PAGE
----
Today I experienced a weird issue after installing the Hyper-V role on a Windows 8 client, during which the network adapter model changed, a phantom NIC appeared,in the Hyper-V UI and my VM failed to connect to the network. There were also issues when trying to create a new Virtual Switch, but thankfully it was something that a quick search on the Intel site turned up a few suggestions.

The system has an Intel DH67CL desktop board installed, and the physical NIC is the Intel 82579V (aka V), but after Hyper-V was installed and configured it started reporting itself as the 82579LM (aka LM), which then meant that the Virtual Switch in Hyper-V wasn’t letting the client connect to the network. The first sign of this was that the VM wasn’t able to pick up an IP address via DHCP, and attempting to disable and enable the NIC did not improve the situation.

Going back into Hyper-V Manager, the Virtual Switch settings gave me a choice of using either the the V or LM NIC, but device manager only showed that I had LM. Uninstalling the hardware through device manager and rescanning made the NIC reappear as the V variant. Hmmm, maybe things weren’t going to be as simple to resolve as I expected. Unfortunately I didn’t get a screenshot until after I had resolved the issue, but here’s how it should look.

Virtual Switch

Thankfully the Intel site revealed what I was after in the second search screen, which was a utility for resolving this exact issue where the non-volatile memory on the NIC was reporting the wrong hardware, apparently something that is more frequent under Windows 8. This machine has been running Windows 8 for an extended time period without issue, so it really seems enabling Hyper-V was the trigger for this.

Intel Search Results

I grabbed the download from the Intel site, the utility description was as follows…

This utility resolves an issue where during system resume, the Intel® 82579V Gigabit Ethernet PHY Network Connection erroneously reports the device id as an Intel® 82579LM Gigabit Ethernet Controller Network Connection, resulting in a Windows* Code 10 error and loss of network connection.
Not all systems with the Intel 82579V Network connection will see this problem. Systems using Microsoft Windows* 8 are more susceptible to the issue.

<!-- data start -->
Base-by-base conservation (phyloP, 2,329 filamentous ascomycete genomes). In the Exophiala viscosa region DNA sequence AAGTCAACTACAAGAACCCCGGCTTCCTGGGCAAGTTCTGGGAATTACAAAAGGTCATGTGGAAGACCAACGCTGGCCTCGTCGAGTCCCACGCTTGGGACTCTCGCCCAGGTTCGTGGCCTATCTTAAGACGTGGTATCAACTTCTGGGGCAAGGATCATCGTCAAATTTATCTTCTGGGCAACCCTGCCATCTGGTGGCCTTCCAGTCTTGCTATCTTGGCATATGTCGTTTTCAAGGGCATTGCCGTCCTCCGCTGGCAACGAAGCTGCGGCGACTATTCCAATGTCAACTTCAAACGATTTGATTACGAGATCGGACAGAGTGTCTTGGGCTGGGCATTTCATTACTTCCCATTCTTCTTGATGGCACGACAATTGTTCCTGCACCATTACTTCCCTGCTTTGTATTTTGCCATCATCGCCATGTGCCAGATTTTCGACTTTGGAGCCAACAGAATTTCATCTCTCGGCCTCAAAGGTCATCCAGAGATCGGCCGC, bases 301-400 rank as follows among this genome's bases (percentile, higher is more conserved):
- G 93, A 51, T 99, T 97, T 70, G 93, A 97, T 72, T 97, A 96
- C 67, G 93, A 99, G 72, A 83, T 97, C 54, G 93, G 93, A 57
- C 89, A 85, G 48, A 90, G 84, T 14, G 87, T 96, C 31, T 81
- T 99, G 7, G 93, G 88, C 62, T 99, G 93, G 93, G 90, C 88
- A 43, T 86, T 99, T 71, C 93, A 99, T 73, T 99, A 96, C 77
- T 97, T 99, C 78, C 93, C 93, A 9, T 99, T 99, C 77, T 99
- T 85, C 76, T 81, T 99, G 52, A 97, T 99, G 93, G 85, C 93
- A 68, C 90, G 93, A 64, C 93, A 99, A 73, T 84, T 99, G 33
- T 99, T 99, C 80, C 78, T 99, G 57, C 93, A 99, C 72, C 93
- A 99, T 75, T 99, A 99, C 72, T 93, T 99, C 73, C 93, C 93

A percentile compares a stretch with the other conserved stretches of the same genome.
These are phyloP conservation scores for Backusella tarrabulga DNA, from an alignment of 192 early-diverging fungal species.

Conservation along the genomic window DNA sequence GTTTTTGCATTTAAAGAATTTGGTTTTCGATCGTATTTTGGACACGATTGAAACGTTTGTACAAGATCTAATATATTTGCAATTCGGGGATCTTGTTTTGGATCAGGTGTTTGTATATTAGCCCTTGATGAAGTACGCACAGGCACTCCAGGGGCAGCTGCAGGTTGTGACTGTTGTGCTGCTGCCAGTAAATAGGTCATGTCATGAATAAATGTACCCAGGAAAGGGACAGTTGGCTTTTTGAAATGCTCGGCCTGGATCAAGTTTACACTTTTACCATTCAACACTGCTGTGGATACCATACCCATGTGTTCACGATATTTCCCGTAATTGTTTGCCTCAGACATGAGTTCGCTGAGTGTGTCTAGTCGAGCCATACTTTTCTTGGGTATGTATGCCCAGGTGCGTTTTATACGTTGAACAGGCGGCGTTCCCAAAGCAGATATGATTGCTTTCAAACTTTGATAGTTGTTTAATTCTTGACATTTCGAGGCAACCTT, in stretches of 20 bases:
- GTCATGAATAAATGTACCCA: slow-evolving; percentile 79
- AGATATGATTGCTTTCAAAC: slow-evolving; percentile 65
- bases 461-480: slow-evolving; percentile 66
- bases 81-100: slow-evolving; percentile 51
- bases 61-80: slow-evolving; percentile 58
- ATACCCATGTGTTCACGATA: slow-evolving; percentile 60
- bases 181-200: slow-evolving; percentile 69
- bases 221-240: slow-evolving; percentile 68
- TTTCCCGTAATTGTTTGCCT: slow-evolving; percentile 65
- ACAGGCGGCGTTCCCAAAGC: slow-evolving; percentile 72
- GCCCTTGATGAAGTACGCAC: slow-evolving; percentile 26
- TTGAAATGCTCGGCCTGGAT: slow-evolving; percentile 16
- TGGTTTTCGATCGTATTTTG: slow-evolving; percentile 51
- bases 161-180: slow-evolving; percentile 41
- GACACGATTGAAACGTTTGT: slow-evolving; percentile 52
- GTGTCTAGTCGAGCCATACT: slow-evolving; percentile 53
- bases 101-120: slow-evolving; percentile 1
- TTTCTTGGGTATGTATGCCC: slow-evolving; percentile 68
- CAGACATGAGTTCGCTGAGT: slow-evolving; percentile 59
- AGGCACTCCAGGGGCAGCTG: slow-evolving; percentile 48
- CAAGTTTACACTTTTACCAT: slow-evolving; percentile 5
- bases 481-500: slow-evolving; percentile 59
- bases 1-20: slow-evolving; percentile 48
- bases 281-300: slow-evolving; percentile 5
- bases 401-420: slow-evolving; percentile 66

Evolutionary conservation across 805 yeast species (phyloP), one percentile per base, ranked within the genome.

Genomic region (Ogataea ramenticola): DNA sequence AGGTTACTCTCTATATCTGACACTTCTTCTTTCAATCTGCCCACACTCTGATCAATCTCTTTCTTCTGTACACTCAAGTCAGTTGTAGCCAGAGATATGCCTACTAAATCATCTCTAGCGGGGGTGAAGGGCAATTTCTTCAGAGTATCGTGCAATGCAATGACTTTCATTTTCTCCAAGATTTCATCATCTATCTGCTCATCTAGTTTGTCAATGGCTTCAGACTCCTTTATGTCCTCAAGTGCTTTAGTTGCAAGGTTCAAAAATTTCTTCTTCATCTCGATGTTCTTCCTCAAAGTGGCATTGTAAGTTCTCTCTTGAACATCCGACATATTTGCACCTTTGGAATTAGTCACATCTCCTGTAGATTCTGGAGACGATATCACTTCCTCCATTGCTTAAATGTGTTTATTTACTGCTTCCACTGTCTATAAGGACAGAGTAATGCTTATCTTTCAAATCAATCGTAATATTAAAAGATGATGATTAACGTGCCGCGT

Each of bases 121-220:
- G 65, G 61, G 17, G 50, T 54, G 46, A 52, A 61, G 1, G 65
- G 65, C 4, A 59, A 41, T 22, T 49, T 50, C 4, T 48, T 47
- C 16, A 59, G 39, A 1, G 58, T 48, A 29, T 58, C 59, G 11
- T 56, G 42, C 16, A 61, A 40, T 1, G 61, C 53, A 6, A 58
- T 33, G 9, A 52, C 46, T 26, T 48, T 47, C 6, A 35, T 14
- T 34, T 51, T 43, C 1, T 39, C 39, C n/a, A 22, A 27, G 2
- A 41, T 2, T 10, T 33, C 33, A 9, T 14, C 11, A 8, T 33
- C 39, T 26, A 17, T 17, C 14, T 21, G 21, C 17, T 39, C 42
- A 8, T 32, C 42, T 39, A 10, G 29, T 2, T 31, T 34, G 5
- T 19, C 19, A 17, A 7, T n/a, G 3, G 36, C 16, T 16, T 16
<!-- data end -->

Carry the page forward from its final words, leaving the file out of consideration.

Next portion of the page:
If you experience this error, Intel recommends that you update the non-volatile memory for your network connection by downloading and running the NVM Update Utility.
Three versions of the utility are available to support three different operation systems (Windows 32 bit; Windows 64 bit; DOS).

Steps to run the update tool:
1. Download the utility.
3. Open a command prompt window with administrator privileges
2. Select the utility in the directory or folder based on the operating system installed
a. 32-bit Windows use the utility in the Win32 directory
b. 64-bit Windows use the utility in the Win64e directory
c. DOS use the utility in the DOS directory
4. Run the executable file from the common prompt
5. The NVM image will be updated. Reboot the computer for best results.

Compressed Folders

Obviously I needed the 64 bit version, how else would I be running Hyper-V! Assuming I needed to run this as an admin, it was time for Windows Key + X to let me launch an elevated command prompt with ease.


Running the command in verbose mode indicated that a machine restart was required, and voila – after a reboot everything worked as planned.


Of course, I wasn’t satisfied, I went back to the Intel site for their update utility after discovering my network drivers were a year old, so why not update them. And the graphics driver. And the audio driver. Now the scary piece of all of this… it’s my long running Media Center machine. If you aren’t familiar with the site, take a look here. For those of you who are Media Center users you know that I’ve broken several of the golden rules in regards to deploying extra roles and updating drivers with disregard to system stability, but that’s what System Restore and backups are for.

Intel Update Center

In case you were wondering, the VM that I moved over to this machine is for Threat Management Gateway, which I primarily run as a caching solution. There is a bit of hardware juggling going on at home at the moment, which necessitated this move, but I’ll drill into this in a future post.